The three-week stretch that will define the Fremantle Dockers’ run to the finals
‘Flagmantle’ is on shaky ground after dropping out of the top four. WILL SCHOFIELD talks to Dockers coach Justin Longmuir about the team’s plans to right the ship.
The Fremantle Dockers find themselves in a mini form slump as the finals beckon.
A draw and two losses in their past three games doesn’t leave much wiggle room for them if they still have top four aspirations.
But there’s time to turn things around. News that this season will be club legend David Mundy’s last only adds fuel to the fire.
The contest, intensity, ball movement and field position are the big-ticket items for Dockers coach Justin Longmuir going forward.
“I thought (Melbourne) brought better intensity to the game than us from the start,” Longmuir reflects after last Friday‘s no-show against the defending premiers.
They have their work cut out for them to turn things around quickly in what shapes as an incredibly important three-week stretch in the club’s history.
“They got on top of the contest and got field position. We really struggled to buffer that. Felt like once the scoreboard pressure mounted, we just sort of succumbed to that and didn‘t play with enough freedom.”
That freedom Longmuir speaks of is what has made Fremantle one of the most exciting teams to watch this season. When they move the ball with speed and take the game on from turnover, not many sides can match them.
That exciting ball movement seems like an obvious thing to address, but often it can be a complicated area to change, especially in the middle of a game.
“I think we really struggled with the separation between fast play and getting speed on the ball and slow play. And when you’re held up there’s a few things you probably need to do to make sure you engage defenders. But we just didn’t strike the balance right.”
What are those few things, you ask? In the end it comes down to working together as a team offensively. Plenty has been said about Fremantle’s ability to defend this season, but with the ball in possession you need to work just as hard.
Running the right angles, not getting in each others’ space, working into dangerous positions and making the opposition make key decisions while defending are all things the Dockers will be hoping to improve. There is nothing worse as a defender than an opposition player constantly being dangerous, always in a position to receive the ball. It keeps you alert and often doesn’t allow you to set up as a defence.
That’s what Fremantle’s slow ball movement creates at the moment. Time for the opposition to set up and defend them, which in turn makes it hard to score.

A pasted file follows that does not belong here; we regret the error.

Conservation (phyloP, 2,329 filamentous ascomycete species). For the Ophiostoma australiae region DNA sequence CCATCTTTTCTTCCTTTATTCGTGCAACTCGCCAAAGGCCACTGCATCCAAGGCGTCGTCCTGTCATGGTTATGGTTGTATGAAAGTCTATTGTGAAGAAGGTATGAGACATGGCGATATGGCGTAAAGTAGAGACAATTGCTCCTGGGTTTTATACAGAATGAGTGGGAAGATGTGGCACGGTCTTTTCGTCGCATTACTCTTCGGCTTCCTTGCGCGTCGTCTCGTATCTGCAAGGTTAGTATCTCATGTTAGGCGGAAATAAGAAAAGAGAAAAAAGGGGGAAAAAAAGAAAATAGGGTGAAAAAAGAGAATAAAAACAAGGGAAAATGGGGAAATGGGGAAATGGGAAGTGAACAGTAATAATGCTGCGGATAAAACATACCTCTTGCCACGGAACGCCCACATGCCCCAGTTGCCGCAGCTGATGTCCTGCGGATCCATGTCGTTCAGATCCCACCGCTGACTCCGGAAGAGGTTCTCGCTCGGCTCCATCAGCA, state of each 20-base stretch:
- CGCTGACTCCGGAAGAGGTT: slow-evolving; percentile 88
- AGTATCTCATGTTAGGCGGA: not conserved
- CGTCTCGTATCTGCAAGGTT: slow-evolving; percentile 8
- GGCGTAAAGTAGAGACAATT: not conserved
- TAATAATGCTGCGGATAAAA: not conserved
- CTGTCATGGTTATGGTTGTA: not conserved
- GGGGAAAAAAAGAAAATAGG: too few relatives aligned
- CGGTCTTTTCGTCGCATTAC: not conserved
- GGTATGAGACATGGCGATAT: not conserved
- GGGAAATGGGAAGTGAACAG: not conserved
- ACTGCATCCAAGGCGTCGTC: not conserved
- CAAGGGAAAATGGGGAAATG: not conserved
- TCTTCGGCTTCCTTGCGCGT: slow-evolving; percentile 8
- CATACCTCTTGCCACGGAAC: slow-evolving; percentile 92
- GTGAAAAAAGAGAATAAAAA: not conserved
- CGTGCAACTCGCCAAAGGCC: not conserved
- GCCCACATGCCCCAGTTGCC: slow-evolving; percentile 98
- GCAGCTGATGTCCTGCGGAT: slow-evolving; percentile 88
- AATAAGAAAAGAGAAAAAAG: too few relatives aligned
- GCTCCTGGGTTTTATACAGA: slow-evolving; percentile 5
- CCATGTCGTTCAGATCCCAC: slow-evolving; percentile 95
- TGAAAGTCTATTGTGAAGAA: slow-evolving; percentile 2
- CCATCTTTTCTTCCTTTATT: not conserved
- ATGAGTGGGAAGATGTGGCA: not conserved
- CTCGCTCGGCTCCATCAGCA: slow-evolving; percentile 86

How do you move the ball quicker, then? Is it the player with ball in-hand or the receiver? Longmuir has a foot in both camps.
“I think it’s both. I think as far as the energy the ball carrier shows, if it’s good energy and intent to get the ball moving, I think that forces others off the ball to really go to work.”
Fremantle’s scoring has also been an issue over the past few weeks.
“We need to get away from playing safe all the time and see if we can get back to the ball movement we were showing earlier in the year, where we just trusted ourselves with ball in hand and then took the game on a little bit more.”
“Everyone is talking about our scoring being down, but our inside-50s are down as well on the early part of the year. So we need to make sure we’re getting our forwards plenty of supply and you can do that by defending your front-half a lot better than we are.”
Ball movement is always an obvious thing when it’s not working to its optimum. You can see when a team is moving the ball too slowly or too fast and becoming rushed.
The contest is something that’s harder to pinpoint, but is usually the most important thing. If you can’t win the ball at the contest, it makes it very hard to do much else.
Winning the hard ball in and under the contest, being clean with your hands, making sure you execute fundamentals of the game like handballing and tackling. Getting these little things right go a long way to victory week-in, week-out and it’s something Fremantle are certainly striving for consistency with.
“We‘re probably lacking a little bit of confidence at the moment to trust ourselves, just take the ball and drive and hang on to the footy for a little bit longer. I think that buys you a little bit of time to better your execution,” Longmuir says.
“It’s a really tricky one. If you don‘t get the contest right in footy, it’s hard to make too many changes on the periphery.”
So pretty simple really. Fix the contest and ball movement and Fremantle have all the parts to be a very successful side.
Easier said than done, but that’s what makes the good sides great – when they can identify what’s not working and fix it.
So how do Fremantle get back to their best?
“The best thing to do when players are out of form or teams are out of form is to really simplify your focus. And probably to revert back to what we do when we play our best footy,” Longmuir says.
“Really leaning on the leaders to make sure that we’re bringing energy when we come to the football club, because the only way we’re going to find a way out of this slump is together.”